…It’s very unlikely that these long-forgotten readers expected anyone to scrutinize their thoughts–anyone, that is, beyond their own immediate audience, which was often an audience of one. Yes, it’s true that the social construction of privacy varies tremendously from one culture to another, and it may be the case that seventeenth-century English readers felt that they were improving Montaigne when they filled his book with … » More …

Talk Back
Spring 2017

TalkBack for Spring 2017


Where would the wood?… 

I enjoyed the article “Wood Takes Wing” in the Winter 16 edition of Washington State Magazine on the many possibilities for wood as a new source of carbon molecules for all of those polymers we take for granted. Technologies that allow us to reduce burning of fossil fuels for energy recognize its highest value. The potential for atmospheric carbon reduction is a plus.

But there was an unasked question hanging behind the article—where will the timber come from to fill the old mills? The same environmental groups who just say no to transporting or burning fossil fuels also eagerly block … » More …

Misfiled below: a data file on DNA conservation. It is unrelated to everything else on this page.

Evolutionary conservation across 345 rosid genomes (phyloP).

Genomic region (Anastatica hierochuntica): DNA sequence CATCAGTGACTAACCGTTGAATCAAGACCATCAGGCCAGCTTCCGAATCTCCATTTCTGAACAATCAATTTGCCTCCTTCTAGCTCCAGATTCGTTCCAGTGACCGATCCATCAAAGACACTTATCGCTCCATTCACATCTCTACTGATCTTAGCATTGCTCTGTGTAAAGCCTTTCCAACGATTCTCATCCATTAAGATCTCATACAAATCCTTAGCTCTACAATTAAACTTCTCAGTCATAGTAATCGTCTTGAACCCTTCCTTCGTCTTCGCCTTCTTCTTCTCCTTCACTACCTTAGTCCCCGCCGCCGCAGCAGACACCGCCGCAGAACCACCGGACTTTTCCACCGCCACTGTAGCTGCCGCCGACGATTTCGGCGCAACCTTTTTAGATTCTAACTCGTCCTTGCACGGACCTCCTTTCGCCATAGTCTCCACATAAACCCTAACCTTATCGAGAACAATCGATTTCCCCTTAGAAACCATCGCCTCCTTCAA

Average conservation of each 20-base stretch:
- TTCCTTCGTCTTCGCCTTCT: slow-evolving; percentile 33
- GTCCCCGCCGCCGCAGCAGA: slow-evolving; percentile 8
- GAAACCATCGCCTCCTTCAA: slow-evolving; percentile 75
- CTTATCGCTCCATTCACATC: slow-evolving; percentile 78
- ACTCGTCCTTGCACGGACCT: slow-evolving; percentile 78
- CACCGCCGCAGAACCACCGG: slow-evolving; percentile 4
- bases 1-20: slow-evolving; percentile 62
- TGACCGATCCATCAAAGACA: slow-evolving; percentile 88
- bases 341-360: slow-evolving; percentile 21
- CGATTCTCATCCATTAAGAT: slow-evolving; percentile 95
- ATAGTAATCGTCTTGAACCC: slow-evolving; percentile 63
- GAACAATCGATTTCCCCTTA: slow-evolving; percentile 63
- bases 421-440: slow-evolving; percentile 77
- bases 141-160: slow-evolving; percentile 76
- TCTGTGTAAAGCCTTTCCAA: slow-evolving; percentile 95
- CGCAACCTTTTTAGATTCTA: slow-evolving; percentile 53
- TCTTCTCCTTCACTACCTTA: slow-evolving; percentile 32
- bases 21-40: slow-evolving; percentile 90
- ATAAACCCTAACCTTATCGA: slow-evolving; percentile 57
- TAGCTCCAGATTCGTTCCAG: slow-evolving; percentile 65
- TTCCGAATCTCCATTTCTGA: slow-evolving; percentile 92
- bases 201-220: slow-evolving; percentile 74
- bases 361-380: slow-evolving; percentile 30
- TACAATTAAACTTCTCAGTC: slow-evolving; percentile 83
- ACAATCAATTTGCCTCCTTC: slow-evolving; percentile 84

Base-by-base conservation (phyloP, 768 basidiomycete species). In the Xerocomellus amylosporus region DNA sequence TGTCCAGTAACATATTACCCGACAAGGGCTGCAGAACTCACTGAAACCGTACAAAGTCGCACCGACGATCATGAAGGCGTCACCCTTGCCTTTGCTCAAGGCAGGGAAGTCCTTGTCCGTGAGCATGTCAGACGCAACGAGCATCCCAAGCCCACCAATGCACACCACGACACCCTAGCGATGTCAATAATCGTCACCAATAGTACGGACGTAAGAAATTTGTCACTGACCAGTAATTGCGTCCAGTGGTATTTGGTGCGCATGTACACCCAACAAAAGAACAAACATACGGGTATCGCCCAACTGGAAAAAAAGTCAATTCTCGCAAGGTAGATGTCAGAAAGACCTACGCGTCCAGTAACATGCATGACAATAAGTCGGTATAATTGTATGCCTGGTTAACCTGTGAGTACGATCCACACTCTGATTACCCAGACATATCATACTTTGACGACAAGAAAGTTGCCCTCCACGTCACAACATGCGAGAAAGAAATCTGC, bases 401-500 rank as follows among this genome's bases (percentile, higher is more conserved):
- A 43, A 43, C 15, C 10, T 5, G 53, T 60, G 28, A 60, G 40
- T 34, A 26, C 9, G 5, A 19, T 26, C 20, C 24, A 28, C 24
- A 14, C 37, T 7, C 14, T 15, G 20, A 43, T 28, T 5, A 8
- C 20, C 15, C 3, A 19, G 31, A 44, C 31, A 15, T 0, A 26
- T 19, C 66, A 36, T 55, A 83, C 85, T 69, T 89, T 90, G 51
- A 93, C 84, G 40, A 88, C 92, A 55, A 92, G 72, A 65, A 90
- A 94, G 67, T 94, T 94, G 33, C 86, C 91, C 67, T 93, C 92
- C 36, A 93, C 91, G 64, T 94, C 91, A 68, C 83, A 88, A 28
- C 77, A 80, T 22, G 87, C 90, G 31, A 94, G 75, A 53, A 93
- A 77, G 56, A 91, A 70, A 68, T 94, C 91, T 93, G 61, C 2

Book - Briefly Noted
Spring 2017

Briefly noted


No Barriers: A Blind Man’s Journey to Kayak the Grand Canyon

Erik Weihenmayer and Buddy Levy

Thomas Dunne Books: 2017 

After Weihenmayer became the first and only blind man to reach the top of Mount Everest, he decided his next adventure would be to traverse the treacherous Grand Canyon by kayak. He and Levy, a Washington State University instructor, chronicle the turbulent whitewater journey, and the insights gained by Weihenmayer and other trailblazers he has met.